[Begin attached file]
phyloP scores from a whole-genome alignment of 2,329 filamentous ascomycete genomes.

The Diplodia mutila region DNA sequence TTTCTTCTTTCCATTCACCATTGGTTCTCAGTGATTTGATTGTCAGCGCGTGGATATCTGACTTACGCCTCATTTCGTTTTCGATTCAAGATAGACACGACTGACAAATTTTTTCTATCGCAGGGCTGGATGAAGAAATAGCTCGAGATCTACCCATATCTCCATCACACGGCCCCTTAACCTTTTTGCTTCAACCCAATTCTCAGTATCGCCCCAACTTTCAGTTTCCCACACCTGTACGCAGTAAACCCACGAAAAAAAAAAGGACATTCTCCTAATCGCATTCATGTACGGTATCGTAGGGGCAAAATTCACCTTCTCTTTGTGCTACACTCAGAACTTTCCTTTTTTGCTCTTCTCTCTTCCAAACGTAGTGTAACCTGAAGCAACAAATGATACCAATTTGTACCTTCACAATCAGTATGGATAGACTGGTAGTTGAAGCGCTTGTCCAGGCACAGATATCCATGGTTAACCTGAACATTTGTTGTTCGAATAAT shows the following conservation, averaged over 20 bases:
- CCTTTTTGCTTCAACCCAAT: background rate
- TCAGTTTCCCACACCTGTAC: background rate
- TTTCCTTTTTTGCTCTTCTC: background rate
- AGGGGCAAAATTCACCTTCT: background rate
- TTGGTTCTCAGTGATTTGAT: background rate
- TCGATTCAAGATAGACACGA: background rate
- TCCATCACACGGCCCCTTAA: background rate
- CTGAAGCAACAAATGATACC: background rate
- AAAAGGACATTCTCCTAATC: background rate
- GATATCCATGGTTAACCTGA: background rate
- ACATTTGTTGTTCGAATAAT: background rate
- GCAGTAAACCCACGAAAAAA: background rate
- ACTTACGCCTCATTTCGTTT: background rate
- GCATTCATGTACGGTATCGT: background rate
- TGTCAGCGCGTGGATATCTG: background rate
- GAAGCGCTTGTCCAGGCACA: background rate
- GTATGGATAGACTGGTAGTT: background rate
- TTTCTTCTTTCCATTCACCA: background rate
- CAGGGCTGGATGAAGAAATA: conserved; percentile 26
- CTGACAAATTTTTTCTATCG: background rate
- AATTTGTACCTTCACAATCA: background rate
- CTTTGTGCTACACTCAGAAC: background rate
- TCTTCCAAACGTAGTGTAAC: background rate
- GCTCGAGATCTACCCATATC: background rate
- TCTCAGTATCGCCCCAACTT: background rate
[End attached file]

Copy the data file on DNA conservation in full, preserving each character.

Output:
phyloP scores from a whole-genome alignment of 2,329 filamentous ascomycete genomes.

The Diplodia mutila region DNA sequence TTTCTTCTTTCCATTCACCATTGGTTCTCAGTGATTTGATTGTCAGCGCGTGGATATCTGACTTACGCCTCATTTCGTTTTCGATTCAAGATAGACACGACTGACAAATTTTTTCTATCGCAGGGCTGGATGAAGAAATAGCTCGAGATCTACCCATATCTCCATCACACGGCCCCTTAACCTTTTTGCTTCAACCCAATTCTCAGTATCGCCCCAACTTTCAGTTTCCCACACCTGTACGCAGTAAACCCACGAAAAAAAAAAGGACATTCTCCTAATCGCATTCATGTACGGTATCGTAGGGGCAAAATTCACCTTCTCTTTGTGCTACACTCAGAACTTTCCTTTTTTGCTCTTCTCTCTTCCAAACGTAGTGTAACCTGAAGCAACAAATGATACCAATTTGTACCTTCACAATCAGTATGGATAGACTGGTAGTTGAAGCGCTTGTCCAGGCACAGATATCCATGGTTAACCTGAACATTTGTTGTTCGAATAAT shows the following conservation, averaged over 20 bases:
- CCTTTTTGCTTCAACCCAAT: background rate
- TCAGTTTCCCACACCTGTAC: background rate
- TTTCCTTTTTTGCTCTTCTC: background rate
- AGGGGCAAAATTCACCTTCT: background rate
- TTGGTTCTCAGTGATTTGAT: background rate
- TCGATTCAAGATAGACACGA: background rate
- TCCATCACACGGCCCCTTAA: background rate
- CTGAAGCAACAAATGATACC: background rate
- AAAAGGACATTCTCCTAATC: background rate
- GATATCCATGGTTAACCTGA: background rate
- ACATTTGTTGTTCGAATAAT: background rate
- GCAGTAAACCCACGAAAAAA: background rate
- ACTTACGCCTCATTTCGTTT: background rate
- GCATTCATGTACGGTATCGT: background rate
- TGTCAGCGCGTGGATATCTG: background rate
- GAAGCGCTTGTCCAGGCACA: background rate
- GTATGGATAGACTGGTAGTT: background rate
- TTTCTTCTTTCCATTCACCA: background rate
- CAGGGCTGGATGAAGAAATA: conserved; percentile 26
- CTGACAAATTTTTTCTATCG: background rate
- AATTTGTACCTTCACAATCA: background rate
- CTTTGTGCTACACTCAGAAC: background rate
- TCTTCCAAACGTAGTGTAAC: background rate
- GCTCGAGATCTACCCATATC: background rate
- TCTCAGTATCGCCCCAACTT: background rate